the consequences of the peaceby james chace

Download The Consequences of the Peaceby James Chace

Post on 20-Jan-2017




8 download

Embed Size (px)


  • The Consequences of the Peace by James ChaceReview by: William G. HylandForeign Affairs, Vol. 71, No. 3 (Summer, 1992), pp. 174-175Published by: Council on Foreign RelationsStable URL: .Accessed: 15/06/2014 15:28

    Your use of the JSTOR archive indicates your acceptance of the Terms & Conditions of Use, available at .

    .JSTOR is a not-for-profit service that helps scholars, researchers, and students discover, use, and build upon a wide range ofcontent in a trusted digital archive. We use information technology and tools to increase productivity and facilitate new formsof scholarship. For more information about JSTOR, please contact


    Council on Foreign Relations is collaborating with JSTOR to digitize, preserve and extend access to ForeignAffairs.

    This content downloaded from on Sun, 15 Jun 2014 15:28:46 PMAll use subject to JSTOR Terms and Conditions


    assistance to the former Soviet states and advocates an active role in eastern

    Europe and continuing engagement in western Europe. He also comes out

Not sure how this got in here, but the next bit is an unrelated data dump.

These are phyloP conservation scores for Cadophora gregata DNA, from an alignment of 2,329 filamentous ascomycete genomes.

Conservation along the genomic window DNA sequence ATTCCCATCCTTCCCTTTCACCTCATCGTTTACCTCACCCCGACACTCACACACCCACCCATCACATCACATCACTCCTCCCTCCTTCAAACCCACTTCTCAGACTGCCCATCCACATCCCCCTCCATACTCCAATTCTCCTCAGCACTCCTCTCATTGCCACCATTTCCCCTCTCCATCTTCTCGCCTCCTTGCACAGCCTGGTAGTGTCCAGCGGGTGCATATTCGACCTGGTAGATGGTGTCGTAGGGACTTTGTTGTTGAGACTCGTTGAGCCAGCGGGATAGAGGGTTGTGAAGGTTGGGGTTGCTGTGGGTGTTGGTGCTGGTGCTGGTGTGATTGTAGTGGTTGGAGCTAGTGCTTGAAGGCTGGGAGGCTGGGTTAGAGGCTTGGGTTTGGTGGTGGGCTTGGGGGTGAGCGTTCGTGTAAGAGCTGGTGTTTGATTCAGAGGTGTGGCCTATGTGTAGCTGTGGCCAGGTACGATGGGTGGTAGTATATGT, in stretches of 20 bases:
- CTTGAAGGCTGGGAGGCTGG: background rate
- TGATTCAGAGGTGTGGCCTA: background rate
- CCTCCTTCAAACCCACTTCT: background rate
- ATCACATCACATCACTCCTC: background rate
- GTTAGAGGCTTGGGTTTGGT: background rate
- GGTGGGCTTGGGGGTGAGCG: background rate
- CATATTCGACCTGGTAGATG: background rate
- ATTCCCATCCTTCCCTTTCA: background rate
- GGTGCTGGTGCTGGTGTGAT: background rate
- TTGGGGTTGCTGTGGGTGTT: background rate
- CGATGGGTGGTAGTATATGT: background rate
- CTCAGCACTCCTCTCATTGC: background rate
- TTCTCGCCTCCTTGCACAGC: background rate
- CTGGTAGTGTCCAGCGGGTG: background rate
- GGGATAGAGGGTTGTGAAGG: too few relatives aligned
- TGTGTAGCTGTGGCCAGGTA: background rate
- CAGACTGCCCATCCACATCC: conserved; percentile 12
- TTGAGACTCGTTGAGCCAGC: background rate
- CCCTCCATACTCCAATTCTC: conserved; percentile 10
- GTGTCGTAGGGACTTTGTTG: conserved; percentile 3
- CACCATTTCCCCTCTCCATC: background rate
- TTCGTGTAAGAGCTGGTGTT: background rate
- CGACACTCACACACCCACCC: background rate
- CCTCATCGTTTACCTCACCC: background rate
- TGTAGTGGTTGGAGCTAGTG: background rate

for independence of the various states comprising the former Yugoslavia, but urges a broader European entity. On the Middle East he is critical of U.S. policymakers' inability to distinguish between true friends and poten tial enemies. While heavily criticizing woolly-headed isolationism, he wisely adds a last chapter prescribing some domestic remedies and, Nixon being Nixon, he finally comes down to the question: "Do we have the will to play a leading role?" Altogether worth reading during the current debate about

    post-Cold War foreign policy.

    I'VE SEEN THE BEST OF IT. By Joseph W. Alsop with Adam Platt. New York: Norton, 1992, 480 pp. $29.95.

    This is a delightful memoir completed by Adam Platt after Joe Alsop's death. Platt has successfully captured the condescending and acerbic flavor of Alsop's commentaries, and many of the stories and vignettes will be familiar to those who knew him as a powerful force and colorful fixture in

    Washington politics and journalism. For Alsop "the best of it" was the

    Kennedy administration. The period that followed was "bitter and bewil

    dering." Unfortunately there is not enough on Alsop's strident and defiant defense of American intervention in Vietnam, which he championed in his columns. If one wants to evoke the ambience of Washington just before and after World War II, this memoir does it.

    THE IMPERIAL TEMPTATION. By Robert W. Tucker and David C. Hendrickson. New York: Council on Foreign Relations Press, 1991, 228

    pp. $22.50 (paper, $14.95).

    Analyzing the post-Cold War era and the new world order is rapidly becoming a cottage industry. This volume will surely rank as one of the

    best; it has the virtue of dissecting not only the significance of American

    policy at the end of the Cold War but the meaning of the Gulf War as well. The authors suggest that the end of the Cold War and the opening of a new